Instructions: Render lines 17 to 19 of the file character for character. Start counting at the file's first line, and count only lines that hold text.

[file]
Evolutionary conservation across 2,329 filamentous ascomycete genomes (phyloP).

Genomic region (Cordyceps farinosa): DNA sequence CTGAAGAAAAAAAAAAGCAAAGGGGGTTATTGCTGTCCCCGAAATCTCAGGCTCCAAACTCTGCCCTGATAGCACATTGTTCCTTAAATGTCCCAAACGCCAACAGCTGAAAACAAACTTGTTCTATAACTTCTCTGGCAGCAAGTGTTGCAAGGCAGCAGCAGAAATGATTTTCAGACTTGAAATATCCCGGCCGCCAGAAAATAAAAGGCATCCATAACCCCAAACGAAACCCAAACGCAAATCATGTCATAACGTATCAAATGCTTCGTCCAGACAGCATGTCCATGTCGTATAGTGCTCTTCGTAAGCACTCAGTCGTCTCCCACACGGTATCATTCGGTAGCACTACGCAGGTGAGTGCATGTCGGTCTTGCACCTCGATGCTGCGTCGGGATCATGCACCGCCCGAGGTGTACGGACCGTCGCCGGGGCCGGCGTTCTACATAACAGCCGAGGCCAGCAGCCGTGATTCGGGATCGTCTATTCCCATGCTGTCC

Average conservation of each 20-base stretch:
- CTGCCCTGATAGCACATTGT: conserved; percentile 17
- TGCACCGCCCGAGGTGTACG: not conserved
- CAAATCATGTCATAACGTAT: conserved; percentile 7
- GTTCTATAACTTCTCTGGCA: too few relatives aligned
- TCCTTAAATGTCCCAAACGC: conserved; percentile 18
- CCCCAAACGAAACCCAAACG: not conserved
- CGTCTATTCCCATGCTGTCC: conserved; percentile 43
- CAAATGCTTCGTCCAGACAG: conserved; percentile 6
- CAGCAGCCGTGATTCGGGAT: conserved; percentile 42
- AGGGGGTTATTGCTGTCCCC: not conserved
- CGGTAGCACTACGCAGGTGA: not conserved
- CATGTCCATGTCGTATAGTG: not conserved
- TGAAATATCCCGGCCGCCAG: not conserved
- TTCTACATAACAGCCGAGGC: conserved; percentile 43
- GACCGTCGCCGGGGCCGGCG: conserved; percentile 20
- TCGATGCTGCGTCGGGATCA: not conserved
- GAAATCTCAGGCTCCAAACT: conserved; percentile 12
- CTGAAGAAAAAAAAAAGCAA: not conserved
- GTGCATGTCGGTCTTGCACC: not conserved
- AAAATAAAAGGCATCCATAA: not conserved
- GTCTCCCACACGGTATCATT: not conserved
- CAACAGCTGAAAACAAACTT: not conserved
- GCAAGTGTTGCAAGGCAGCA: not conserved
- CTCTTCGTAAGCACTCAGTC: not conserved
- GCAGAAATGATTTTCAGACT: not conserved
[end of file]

- TTCTACATAACAGCCGAGGC: conserved; percentile 43
- GACCGTCGCCGGGGCCGGCG: conserved; percentile 20
- TCGATGCTGCGTCGGGATCA: not conserved